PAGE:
molecular-biomarkers-diagnosis-overall-survival

Figure 3: Time course of serum HER2 ECD in DCIS patients who received HER2/neu peptide vaccination. Serum samples from 12 subjects were collected before and after vaccination. All samples were tested in duplicate and the average was presented.

In follow-up, 2 out of these 12 patients had recurrence after the vaccination and surgery. Patient #2, the only one patient in Group 4 who had constantly rising HER2 ECD levels post vaccination, had relapse at year 5.

#10 also had recurrence but the tumor was determined as ER+/ HER2- (Figure 4). We monitored the vaccination- induced anti-HER2 antibody activityin patient serum by examining complement dependent cytolysis activity against HER2/neu positive tumor cells [14]. The initial rising serum HER2 after vaccination (up to 12 months) was in parallel with the rising of anti-HER2 antibody activity, which peaked at 12 months post vaccination (Figure 4C), indicating the tumor cells under cytolysis due to vaccination could increase soluble HER2 in circulation. Apparently, the vaccination/surgery wiped out the original HER2 positive DCIS, and a different type of tumor emerged (ER+/HER2-) by escaping the vaccine-induced immunity and led to “recurred” tumor.

molecular-biomarkers-diagnosis-phenotypic-change

Figure 4: A case of recurrence after vaccination with phenotypic change in HER-2/neu expression. Immunohistochemical staining for tissue HER-2/neu (HercepTest). While the primary DCIS was HER2/neu positive, the emerged “recurred” tumor after vaccination from patient #10 was HER2/neu negative.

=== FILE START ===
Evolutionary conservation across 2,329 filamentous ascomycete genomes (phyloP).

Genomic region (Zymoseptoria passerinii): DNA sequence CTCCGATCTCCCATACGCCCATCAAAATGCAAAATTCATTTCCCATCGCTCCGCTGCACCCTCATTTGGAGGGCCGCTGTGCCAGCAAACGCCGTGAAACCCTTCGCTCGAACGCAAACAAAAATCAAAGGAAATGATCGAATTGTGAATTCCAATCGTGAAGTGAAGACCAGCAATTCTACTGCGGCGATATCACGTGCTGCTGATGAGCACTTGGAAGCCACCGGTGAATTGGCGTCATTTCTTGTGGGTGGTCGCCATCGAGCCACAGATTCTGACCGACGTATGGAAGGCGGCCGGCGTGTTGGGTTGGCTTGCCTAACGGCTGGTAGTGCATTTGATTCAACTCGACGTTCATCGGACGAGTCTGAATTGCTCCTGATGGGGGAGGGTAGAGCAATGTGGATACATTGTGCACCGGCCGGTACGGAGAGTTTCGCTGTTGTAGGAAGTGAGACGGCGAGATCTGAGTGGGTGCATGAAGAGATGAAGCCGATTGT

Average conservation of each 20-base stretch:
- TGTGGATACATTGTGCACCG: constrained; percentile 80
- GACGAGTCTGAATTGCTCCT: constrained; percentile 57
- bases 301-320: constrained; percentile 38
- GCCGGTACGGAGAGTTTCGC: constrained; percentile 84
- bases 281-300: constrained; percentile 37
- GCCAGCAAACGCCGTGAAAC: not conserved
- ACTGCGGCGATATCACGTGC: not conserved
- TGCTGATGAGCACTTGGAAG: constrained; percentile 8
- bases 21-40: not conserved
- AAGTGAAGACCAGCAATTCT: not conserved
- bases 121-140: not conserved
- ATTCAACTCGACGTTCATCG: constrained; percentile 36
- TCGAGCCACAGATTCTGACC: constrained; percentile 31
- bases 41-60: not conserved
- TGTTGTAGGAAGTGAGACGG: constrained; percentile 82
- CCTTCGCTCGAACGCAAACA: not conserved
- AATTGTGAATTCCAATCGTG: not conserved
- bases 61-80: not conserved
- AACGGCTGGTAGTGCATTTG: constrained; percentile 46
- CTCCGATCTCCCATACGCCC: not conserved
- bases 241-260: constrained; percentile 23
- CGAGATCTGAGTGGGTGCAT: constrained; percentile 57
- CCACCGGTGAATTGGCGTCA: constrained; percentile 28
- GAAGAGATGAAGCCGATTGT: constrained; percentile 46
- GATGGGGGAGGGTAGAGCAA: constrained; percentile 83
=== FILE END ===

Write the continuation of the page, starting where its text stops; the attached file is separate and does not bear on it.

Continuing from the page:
Discussion

We have developed the MBB buffer to eliminate serum interference in sandwich ELISA assay [13]. Some serum samples contain large amount HAIA/HAMA and can introduce false positive signals in ELISA. As we have shown before, the MBB buffer was able to reduce these signals [9,13]. Previously, we used the MBB buffer to help detect several targets including IL8, Tyrosinase, and Cathepsin B from human serum samples. Here, we use this buffer for the detection of HER2 ECD.

As we observed in this study, 32% of the breast cancer patients had elevated levels of HER2 ECD in their serum. This serum positivity rate for HER2 ECD is very close to the average rate of 33%that was observed in breast cancer patients according to a survey of 70 studies [9].